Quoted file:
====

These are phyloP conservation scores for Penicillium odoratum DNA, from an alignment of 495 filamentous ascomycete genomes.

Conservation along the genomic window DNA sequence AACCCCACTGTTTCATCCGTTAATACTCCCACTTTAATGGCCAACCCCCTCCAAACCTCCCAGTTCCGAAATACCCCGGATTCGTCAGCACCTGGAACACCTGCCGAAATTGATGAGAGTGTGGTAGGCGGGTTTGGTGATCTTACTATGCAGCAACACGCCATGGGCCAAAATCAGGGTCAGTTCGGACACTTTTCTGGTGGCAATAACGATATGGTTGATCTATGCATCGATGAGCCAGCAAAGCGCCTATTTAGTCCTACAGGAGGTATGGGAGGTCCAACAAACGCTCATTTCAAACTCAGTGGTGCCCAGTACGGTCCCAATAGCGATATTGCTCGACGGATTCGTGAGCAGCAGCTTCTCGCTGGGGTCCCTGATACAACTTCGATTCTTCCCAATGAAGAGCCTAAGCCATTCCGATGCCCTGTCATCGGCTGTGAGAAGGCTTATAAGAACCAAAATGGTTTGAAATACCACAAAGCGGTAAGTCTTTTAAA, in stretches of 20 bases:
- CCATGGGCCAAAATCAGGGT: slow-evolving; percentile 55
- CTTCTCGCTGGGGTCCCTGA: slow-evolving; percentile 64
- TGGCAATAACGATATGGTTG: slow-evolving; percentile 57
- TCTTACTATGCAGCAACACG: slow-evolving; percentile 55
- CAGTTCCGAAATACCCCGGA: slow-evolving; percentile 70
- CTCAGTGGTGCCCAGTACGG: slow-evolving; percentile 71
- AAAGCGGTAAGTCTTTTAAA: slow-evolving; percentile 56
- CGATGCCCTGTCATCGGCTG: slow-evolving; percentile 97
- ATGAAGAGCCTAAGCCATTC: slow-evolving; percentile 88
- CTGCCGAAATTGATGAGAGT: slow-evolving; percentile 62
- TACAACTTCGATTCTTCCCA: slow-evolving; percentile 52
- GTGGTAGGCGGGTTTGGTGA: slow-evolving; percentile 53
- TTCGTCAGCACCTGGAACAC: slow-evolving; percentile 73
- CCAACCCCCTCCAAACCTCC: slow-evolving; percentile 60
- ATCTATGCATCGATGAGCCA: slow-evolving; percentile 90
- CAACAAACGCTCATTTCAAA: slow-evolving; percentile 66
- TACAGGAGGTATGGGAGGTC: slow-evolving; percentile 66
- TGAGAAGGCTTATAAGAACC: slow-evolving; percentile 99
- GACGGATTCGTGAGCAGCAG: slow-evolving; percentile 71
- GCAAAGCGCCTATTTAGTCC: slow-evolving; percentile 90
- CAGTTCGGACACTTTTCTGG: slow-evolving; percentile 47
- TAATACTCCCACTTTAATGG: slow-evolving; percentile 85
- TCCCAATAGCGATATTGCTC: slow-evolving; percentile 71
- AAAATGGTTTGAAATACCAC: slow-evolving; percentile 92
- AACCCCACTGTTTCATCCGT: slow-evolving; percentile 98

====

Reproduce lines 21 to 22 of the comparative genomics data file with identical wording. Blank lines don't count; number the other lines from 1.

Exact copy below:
- GACGGATTCGTGAGCAGCAG: slow-evolving; percentile 71
- GCAAAGCGCCTATTTAGTCC: slow-evolving; percentile 90